Tapping your retirement account before the age of 59 1/2 comes at a notoriously steep cost: a penalty tax of 10% of the withdrawal amount.

The penalty is there for a good reason, in theory. These savings are precious and should only be used as a last resort prior to retirement. Money taken out early will miss the opportunity to grow tax-free and compound over time.

From the government’s point of view, 401(k)s and IRAs come with generous tax advantages and as such, you should only enjoy those benefits if you’re actually using the money for its intended purpose — providing income when you can no longer work.

But as more Americans face job losses and other financial pressures, and a record number withdraw early from their retirement savings, it’s worth asking whether the rules on withdrawals are too strict. For individuals who are in dire need of funds, why are we making it so difficult and expensive for them to use their own money? Especially when the alternative might be high-interest credit card debt.

Sure, the tax penalties for early withdrawals dissuade people from tapping their savings too soon, but if they don’t have other assets to turn to, the restrictions are just going to make their financial situation worse. Moreover, research shows such penalties might be stopping some workers from putting money toward retirement in the first place because they fear they won't be able to access it. And the prospect of paying a penalty might prompt some savers to instead borrow against their 401(k), a move that could backfire in the event of a job loss.

Under current IRS rules, individuals can only take money out of a 401(k) without incurring a penalty in extreme situations, such as if the accountholder has become permanently disabled or has very high medical expenses and no other way to pay for them. The IRS is slightly less restrictive when it comes to IRAs, so the 10% penalty is waived for more circumstances, including certain education expenses, home purchases (up to $10,000) if you haven’t bought a home in two years and health-care premiums while unemployed.

The spending package passed by Congress late last year included a provision that allows for some more flexibility on early withdrawals from both 401(k)s and IRAs — starting next year, the 10% penalty can be waived for up to $1,000 a year for an emergency expense, for example. And victims of domestic abuse, the terminally ill or those dealing with a federal disaster can withdraw higher amounts penalty-free.

Still, those allowances don't go far enough. First, a $1,000 withdrawal isn't likely to be all that helpful. The cap seems to be based on the notion that any sort of easing up on penalties will lead reckless savers to drain their accounts entirely.

But studies shows that premature withdrawals from retirement accounts are usually just to help with a temporary liquidity shock, namely losing a job. A recent working paper by economist David Coyne and others showed that the typical early withdrawal amount from a retirement account is about $5,000.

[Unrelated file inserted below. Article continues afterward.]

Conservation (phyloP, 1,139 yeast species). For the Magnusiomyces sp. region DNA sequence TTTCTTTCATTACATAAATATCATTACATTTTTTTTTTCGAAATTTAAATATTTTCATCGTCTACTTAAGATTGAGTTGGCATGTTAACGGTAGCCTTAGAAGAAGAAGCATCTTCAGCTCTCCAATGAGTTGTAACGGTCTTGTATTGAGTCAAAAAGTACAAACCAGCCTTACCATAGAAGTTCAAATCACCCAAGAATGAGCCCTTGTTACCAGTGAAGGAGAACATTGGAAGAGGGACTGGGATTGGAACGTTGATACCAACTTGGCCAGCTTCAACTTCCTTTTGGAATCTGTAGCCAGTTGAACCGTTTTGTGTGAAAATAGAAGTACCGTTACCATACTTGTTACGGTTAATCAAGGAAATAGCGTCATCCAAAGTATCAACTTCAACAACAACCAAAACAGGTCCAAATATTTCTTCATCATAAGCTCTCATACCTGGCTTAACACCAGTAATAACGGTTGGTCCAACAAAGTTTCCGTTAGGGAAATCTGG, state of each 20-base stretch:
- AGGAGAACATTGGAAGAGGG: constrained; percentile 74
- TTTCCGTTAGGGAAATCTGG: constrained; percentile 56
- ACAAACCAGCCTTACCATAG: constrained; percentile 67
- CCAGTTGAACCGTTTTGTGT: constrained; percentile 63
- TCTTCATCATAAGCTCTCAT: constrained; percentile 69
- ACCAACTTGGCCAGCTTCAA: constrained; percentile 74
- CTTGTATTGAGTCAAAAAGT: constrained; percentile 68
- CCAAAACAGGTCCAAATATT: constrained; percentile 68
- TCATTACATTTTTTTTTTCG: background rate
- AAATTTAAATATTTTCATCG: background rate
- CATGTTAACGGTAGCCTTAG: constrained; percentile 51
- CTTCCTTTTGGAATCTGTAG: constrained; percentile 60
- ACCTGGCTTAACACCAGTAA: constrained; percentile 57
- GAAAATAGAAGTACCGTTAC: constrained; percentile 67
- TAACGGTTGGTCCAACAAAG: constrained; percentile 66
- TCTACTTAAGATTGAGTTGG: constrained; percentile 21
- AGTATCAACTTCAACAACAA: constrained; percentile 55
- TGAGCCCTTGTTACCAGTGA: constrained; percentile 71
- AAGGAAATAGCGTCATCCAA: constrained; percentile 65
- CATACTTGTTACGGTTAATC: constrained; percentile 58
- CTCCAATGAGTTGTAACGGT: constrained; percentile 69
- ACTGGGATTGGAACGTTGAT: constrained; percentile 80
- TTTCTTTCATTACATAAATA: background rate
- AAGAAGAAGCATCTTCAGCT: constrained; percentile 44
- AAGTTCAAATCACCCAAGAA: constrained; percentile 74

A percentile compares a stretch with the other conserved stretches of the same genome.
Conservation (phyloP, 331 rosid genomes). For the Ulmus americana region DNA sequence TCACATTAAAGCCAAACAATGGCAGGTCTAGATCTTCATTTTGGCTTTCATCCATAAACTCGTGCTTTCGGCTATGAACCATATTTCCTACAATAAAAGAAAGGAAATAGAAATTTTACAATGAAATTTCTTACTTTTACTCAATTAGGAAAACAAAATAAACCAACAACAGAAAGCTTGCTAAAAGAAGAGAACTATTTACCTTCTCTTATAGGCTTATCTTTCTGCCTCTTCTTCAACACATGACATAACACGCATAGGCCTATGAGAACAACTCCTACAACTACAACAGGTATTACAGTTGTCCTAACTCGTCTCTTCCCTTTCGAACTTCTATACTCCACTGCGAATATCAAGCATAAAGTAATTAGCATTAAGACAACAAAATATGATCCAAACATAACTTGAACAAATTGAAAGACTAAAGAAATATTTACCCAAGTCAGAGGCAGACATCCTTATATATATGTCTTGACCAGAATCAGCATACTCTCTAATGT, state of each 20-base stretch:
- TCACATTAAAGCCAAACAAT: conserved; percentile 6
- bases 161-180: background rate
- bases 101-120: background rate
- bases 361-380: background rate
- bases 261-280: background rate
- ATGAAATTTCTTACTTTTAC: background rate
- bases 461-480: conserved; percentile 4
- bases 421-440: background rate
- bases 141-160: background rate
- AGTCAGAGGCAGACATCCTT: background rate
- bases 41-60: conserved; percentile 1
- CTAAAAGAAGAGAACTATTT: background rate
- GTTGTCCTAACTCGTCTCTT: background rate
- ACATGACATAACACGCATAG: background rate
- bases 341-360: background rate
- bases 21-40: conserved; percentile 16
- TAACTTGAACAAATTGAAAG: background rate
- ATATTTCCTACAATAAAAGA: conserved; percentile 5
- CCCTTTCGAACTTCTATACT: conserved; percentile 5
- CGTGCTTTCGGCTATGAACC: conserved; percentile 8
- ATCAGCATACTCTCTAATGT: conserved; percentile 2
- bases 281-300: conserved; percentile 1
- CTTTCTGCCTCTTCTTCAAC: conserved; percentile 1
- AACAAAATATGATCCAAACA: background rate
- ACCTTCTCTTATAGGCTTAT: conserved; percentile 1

What’s needed are broader exemptions, such as those targeting the unemployed and allowing them to temporarily withdraw penalty-free. (If you’re unemployed, you may be able to take periodic payments without penalty from a retirement account, but it’s a complicated, long-term commitment with a set amount that must be withdrawn each year.)

A new paper from Damon Jones, an associate professor at the University of Chicago Harris School of Public Policy, along with colleagues, shows those who turned 59 1/2 during the Great Recession or had collected unemployment insurance close to hitting that milestone were likely suffering from an unexpected income disruption, and as such were most apt to take penalized withdrawals from IRAs.

They also found that there wasn’t a measurable dip in IRA withdrawals the month before account holders turned 59 1/2, when you might expect people to hold out until they hit the penalty-free target, meaning the tax penalty wasn’t even all that effective in deterring savers who really needed the money.

It’s also worth noting that taxing early withdrawals is hitting Black households harder. Households in financially stressed areas rely more on withdrawals from retirement accounts to deal with income shocks since they might not have as much access to credit, Coyne’s research shows. Specifically, people living in ZIP Codes with a high percentage of Black households are almost twice as likely to take penalized withdrawals. Easing some of the rules would help to address this inequity.

It bears repeating: The decision to take money before age 59 1/2 from a retirement account shouldn’t be taken lightly. But those who have no other option are likely already aware of that. It’s time to make it less painful to do so.

Alexis Leondis is a Bloomberg Opinion columnist covering personal finance. Previously, she oversaw tax coverage for Bloomberg News.